Whilst we were discussing how to do this through online content I had an epiphany that starts at a bit of a tangent.  I have been designing the new website for our church, Holy Nativity.  When stuck in the car for 5 hours Ruth and I were discussing content for it.  The essential information began to come together but we kept dreaming up epic descriptions and justifications to add to each page.  A description of “morning prayer” began a conversation about “why we pray, what we pray, how we pray”….

“Why are we putting this on the website?  It feels more like we’re putting it up to justify ourselves to other Christians in the area rather than for people who are just discovering us for the first time.  We seem to be saying that we are ‘sound’”.

You have been to websites dear reader.  How many times do you find opening phrases like “we are a bible believing church…” or other long phrases in christianese and jargon?  Perhaps the front page has giant lettering of Revd Kirk’s bold statement: “Our ongoing mission to make disciples of Christ where no one has made disciples of Christ before”.  Things that are purely designed to show how ‘sound’ we are to the other Christians.  We probably don’t even realise we are doing it.  And it doesn’t matter which particular flavour of “sound” we are – just so long as other Christians know it!  “We are a forward in mission shaped, biblically based, congregation of the Father’s heart”.

As I recounted this to our small gathering I searched the annals of my mind for content I’ve encountered that is purely for engaging people outside of The Church ™ with God’s story.  Surely there must be some good straightforward online content for people of no faith background that invites us and our modern context to engage with Jesus life and this strange thing we call ‘faith’.

I couldn’t think of anything.  When we engage, we tend to engage with each other.  Christian Leaders blogging for other Christian leaders.  Pontificating for the approval of our peers.  Vicars blogging for other vicars to show how good we are at being vicars.  Heck, I’m doing it right now. 

You dear reader, YES YOU!:  if you have got this far you are a Christian leader of some shape or form or you are very strange indeed.  I mean, why would anyone else read this content?  It’s a vicar talking about vicaring.

When I reflect on what I have written, I have written stuff for other Christians.  I talk about engaging with people outside of the church but what I write is in essence an instruction manual or theological reflection for other leaders.  OK, probably 90%.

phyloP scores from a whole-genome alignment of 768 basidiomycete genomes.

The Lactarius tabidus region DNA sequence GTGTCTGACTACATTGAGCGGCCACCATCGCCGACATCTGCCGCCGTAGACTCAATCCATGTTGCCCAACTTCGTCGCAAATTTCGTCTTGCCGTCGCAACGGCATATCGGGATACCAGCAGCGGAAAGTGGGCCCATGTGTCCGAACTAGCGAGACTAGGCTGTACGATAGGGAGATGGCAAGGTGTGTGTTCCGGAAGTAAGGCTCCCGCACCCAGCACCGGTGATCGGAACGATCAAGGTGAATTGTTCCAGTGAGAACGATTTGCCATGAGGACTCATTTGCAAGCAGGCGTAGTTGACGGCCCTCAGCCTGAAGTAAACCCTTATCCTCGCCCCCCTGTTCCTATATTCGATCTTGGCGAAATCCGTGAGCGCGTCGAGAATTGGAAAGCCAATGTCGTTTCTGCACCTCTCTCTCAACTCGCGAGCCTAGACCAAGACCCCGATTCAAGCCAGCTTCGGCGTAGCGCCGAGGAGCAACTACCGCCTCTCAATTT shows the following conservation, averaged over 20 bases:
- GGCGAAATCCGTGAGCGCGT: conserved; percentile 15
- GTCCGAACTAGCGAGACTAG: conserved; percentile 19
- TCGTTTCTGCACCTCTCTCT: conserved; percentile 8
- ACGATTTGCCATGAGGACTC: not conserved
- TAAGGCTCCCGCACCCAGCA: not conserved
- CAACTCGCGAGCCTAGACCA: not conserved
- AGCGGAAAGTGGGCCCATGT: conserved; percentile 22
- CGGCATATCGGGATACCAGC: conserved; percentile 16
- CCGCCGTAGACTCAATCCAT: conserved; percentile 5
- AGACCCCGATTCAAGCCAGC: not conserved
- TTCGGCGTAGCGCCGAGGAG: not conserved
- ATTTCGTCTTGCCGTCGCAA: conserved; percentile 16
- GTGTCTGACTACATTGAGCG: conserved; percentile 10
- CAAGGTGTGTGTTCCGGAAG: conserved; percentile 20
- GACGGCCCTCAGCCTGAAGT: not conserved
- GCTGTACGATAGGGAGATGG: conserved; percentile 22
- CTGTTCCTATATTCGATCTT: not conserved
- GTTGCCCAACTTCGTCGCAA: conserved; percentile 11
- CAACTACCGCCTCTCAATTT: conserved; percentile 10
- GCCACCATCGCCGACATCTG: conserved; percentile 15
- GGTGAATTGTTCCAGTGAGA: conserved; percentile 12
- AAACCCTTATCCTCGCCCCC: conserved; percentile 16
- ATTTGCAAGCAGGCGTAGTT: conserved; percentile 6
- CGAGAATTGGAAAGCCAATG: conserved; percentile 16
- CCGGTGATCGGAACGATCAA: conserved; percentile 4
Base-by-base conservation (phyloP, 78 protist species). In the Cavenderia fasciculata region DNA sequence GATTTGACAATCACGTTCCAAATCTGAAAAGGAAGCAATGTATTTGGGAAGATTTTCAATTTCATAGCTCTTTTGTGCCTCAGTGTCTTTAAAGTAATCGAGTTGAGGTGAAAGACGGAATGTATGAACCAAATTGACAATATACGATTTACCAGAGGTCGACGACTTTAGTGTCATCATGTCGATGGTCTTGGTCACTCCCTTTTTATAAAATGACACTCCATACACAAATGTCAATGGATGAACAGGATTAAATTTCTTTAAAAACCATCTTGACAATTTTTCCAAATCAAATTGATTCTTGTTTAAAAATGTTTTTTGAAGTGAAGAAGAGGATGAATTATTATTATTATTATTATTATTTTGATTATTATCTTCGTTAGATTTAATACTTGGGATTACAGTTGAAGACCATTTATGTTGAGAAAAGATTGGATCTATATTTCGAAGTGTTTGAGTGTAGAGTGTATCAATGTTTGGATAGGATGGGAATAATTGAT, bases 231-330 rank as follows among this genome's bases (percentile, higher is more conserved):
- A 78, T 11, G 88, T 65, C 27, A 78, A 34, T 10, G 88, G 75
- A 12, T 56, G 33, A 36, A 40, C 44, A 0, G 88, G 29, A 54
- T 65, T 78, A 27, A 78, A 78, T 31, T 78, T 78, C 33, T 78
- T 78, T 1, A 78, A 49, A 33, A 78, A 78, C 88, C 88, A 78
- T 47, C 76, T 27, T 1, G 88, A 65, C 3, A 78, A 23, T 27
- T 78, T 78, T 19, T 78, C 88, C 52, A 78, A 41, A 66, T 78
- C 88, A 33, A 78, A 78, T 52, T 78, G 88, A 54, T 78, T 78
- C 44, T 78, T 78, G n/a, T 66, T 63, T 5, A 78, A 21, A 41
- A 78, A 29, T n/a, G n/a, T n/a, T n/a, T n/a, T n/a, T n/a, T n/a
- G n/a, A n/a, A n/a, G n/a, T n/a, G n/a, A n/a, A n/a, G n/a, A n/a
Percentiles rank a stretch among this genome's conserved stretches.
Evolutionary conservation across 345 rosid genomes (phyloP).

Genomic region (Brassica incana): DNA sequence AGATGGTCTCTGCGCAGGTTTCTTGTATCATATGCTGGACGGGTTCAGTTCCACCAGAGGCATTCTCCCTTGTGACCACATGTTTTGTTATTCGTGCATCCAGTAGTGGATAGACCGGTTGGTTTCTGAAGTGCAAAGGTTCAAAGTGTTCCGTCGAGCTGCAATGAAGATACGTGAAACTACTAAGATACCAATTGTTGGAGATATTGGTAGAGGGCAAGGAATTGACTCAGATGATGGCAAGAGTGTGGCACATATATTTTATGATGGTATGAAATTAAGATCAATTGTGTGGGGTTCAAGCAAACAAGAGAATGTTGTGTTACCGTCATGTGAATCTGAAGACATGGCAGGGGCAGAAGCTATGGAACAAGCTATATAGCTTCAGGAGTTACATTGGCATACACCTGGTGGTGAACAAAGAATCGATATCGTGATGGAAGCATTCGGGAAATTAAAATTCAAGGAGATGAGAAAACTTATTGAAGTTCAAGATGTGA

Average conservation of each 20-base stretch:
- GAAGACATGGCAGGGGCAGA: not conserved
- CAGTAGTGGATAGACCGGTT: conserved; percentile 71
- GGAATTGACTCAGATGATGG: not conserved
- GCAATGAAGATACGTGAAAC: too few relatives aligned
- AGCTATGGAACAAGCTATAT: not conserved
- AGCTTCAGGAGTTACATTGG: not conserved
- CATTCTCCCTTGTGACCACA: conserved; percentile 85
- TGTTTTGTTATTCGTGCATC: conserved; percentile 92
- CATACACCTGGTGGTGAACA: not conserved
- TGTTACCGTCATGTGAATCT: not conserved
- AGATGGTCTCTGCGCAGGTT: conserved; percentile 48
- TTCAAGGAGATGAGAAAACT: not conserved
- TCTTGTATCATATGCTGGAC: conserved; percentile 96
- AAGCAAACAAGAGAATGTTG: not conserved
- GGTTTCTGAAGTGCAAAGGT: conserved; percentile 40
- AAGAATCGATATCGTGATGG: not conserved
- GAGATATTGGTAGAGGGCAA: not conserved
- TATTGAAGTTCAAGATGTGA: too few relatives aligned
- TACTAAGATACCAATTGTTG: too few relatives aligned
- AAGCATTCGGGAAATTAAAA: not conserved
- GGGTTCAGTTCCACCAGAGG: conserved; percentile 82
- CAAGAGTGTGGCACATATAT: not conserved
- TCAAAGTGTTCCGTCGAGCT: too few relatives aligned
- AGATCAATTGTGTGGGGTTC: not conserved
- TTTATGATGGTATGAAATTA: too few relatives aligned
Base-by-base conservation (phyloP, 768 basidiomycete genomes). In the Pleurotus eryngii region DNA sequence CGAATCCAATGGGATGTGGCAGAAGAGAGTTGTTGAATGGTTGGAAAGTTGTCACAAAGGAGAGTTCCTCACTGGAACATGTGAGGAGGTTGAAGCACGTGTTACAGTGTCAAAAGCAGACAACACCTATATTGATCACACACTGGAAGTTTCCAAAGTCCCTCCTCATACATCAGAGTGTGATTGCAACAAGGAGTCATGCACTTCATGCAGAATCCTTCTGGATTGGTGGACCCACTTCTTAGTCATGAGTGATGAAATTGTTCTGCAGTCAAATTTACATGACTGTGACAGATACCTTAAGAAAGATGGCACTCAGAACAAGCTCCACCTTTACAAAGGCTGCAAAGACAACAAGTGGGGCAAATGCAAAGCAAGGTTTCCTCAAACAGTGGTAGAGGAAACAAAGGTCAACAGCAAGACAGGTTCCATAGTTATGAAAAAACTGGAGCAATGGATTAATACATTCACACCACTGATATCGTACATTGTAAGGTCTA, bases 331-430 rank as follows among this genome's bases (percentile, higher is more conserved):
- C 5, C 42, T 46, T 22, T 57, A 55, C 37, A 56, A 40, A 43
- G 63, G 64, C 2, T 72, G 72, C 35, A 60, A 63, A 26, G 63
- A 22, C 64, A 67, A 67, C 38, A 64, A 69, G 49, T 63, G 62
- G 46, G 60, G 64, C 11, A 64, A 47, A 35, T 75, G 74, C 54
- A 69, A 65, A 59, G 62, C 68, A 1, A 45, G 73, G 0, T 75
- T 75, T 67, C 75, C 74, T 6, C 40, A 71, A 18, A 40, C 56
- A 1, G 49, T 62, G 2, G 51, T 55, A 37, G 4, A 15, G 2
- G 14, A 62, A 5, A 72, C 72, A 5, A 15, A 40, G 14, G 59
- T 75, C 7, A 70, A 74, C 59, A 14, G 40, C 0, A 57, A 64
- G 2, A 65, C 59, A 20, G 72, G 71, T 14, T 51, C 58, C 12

But it is not all doom and gloom!!  Whilst this epiphany took place during our meeting, we did look at how we can buck the trend and create meaningful encounters for people online.  In the next few weeks I will ask you for your help to bring the story of God to life in the modern world.

Personalisation – The Internet Filter Bubble and Facebook

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This Ted Talk came from Carole reminding me of a blog I wrote for the Big Bible site about Theological Ghettos.  The way the internet works at the moment disturbs me as it edits out the things it believes I don’t want to see.  Google shows me what I want to see.  An algorithm decides what my world should look like.  Google essentially feeds me pictures of Mother Theresa, Desmond Tutu and Eddie Van Halen.  That kind of thing.  Give the people what they want!  And why not?

Facebook recently introduced a change to the way it works.  It has started to push content to your friends when you click “like” or comment upon a post.  I assume this means that every time I click like on a Star Wars meme is is pushed through to some of my friends.  As they are friends with me they must clearly be interested in the same things as I am – this is the logic that Facebook is employing.

This has shattered my internet filter bubble.  The world now looks a little different than before.  In the past week I have discovered that a “friend” of a “friend” likes the EDL.  I’ve seen numerous racist memes.  I’ve discovered that there is a more unpleasant underbelly to the society I am part of.  A less pleasant world that I was happily living without.  No doubt my friends have discovered that I talk about ‘vicar things’ a lot more than they thought previously.

It won’t come as a surprise to you to discover that I am “politically liberal” and so are a large proportion of my friends.  However, Facebook has just let everyone’s guard down.  Everyone is now less able to hide “the real you” from the world of Facebook unless they choose not to engage with it.  Every click potentially outs you as the person who “likes” pictures of fluffy kittens.  Alternatively you may find your more sinister side on display for the world to see as you are “outed” as a secret Belieber.